A six-month-long hostile takeover battle between two Canadian infrastructure giants ended in late August, with Toronto-based asset buyer Brookfield Infrastructure Partners winning enough shareholder approval to support its twice-increased C$8.6 billion bid to buy Inter Pipeline Ltd., a Calgary, Alberta, fossil fuel extractor, transporter and project developer.
The offer rose in June after Pembina Pipeline Corp., Canada’s third-largest oil pipeline firm, proposed a white-knight C$8.3 billion offer that was backed by Inter Chair Margaret McKenzie. But after more back and forth negotiations, Pembina cancelled the bid in July.
McKenzie, chair also of the company panel that reviewed its sale options, criticized Brookfield for not fully pricing Inter Pipeline’s profitability claim related to its C$4.3 billion Heartland petrochemical complex under construction in Alberta, a first-time venture into that sector for the firm and its largest evet capital investment.
The project would produce 525,000 tons per year of polypropylene from 22,000 barrels per day of propane. The developer said polypropylene is “an easily transported and fully recyclable plastic” used to manufacture healthcare products, medical supplies, textiles and lightweight automotive components, among other products.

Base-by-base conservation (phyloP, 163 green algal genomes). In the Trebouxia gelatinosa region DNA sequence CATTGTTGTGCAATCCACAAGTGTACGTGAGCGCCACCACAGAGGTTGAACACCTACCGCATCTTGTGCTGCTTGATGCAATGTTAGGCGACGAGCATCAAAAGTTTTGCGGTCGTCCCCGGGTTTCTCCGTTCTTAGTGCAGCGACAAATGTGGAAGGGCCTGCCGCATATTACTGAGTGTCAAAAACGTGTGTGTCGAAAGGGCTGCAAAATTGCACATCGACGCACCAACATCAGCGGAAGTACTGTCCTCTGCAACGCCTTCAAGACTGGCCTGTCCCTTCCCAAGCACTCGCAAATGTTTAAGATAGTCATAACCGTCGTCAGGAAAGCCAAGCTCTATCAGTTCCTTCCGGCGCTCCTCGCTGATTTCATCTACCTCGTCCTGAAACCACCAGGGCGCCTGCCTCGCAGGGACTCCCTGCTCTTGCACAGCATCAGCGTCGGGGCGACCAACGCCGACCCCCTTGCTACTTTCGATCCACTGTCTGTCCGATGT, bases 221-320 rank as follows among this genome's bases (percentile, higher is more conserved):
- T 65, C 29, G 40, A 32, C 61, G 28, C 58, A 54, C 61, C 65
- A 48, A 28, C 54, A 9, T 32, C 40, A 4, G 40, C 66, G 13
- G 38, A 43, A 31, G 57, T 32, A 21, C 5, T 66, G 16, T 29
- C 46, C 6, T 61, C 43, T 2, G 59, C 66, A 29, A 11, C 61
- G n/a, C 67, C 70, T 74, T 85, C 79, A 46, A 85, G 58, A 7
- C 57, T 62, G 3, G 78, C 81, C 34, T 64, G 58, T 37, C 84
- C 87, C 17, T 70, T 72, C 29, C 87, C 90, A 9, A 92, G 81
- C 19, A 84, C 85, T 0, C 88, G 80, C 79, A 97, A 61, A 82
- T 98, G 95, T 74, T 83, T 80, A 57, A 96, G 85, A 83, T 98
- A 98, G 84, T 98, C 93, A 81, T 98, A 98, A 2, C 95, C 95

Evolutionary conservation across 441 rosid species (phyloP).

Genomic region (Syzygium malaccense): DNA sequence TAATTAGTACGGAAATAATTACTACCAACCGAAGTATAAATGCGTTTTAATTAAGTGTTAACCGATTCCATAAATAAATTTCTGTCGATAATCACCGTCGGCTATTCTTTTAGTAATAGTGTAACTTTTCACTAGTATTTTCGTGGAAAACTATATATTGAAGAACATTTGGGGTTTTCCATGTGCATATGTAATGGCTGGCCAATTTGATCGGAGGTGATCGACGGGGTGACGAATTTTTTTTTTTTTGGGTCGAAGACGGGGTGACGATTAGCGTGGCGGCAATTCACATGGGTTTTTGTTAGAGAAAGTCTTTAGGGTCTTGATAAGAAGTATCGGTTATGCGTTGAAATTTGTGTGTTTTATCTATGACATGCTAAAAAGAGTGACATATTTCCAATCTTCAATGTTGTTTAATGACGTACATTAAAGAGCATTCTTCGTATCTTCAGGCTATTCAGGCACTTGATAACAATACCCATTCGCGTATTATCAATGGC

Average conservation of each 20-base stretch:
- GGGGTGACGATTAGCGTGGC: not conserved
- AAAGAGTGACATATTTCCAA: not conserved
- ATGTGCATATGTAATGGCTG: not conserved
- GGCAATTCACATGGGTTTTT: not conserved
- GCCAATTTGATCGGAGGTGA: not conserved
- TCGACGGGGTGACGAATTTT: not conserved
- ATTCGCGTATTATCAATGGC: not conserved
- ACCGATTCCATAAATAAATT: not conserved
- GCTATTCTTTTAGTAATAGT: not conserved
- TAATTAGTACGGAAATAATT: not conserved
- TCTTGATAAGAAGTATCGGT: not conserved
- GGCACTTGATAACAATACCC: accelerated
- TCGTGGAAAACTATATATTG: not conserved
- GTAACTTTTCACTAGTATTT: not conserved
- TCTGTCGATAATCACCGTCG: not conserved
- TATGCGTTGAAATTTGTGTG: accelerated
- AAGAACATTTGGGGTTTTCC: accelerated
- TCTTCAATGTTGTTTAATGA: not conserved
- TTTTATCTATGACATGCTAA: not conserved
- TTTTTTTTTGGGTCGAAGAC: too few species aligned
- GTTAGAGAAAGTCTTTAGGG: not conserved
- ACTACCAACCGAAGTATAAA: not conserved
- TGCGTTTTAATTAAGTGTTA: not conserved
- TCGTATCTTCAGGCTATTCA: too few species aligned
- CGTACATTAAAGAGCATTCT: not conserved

Major project contractors are Fluor, Corp., Kiewit Construction Services, Grace UNIPOL, Honeywell and Linde Engineering. Inter Pipeline said that despite “prolonged impact of COVID-19, [the project] has exceeded 14 million work hours without a lost-time incident on site."
Petrochem Complex Finish Eyed
Inter Pipeline had said in earlier updates that the plant was over budget by as much as C$500 million and several months behind schedule, but announced in early August, that polypropylene facility operations would start "early in the second quarter of 2022," and that the complex's propane dehydrogenation facility was “substantially, mechanically complete” and would operate several months after, "with definitive timing subject to the completion of final commissioning plans later this year."
A nearby plant in Alberta would supply polypropylene production feedstock until the propane facility is operational, it said..
The project has to date landed eight long-term contracts, averaging nine years, which would use 68% of plant capacity, near its stated goal of 70% to operate, with more user contracts being negotiated, Inter Pipeline said. The latest contract is with an unidentified “investment grade multinational integrated energy producer,” the developer said, adding that it would sell leftover capacity on the open market.
With full-year plant operation not expected until 2023, Inter Pipeline withdrew its 2022 guidance for plant contribution to earnings but reconfirmed it for the following year at between C$400 million and C$450 million.
“We continue to expect [the project] will deliver a step change in cash flow starting next year," McKenzie said.
According to S&P Global analysts, Brookfield could take Inter private and eventually sell some of its assets deemed non-core, which they said could include the Heartland complex.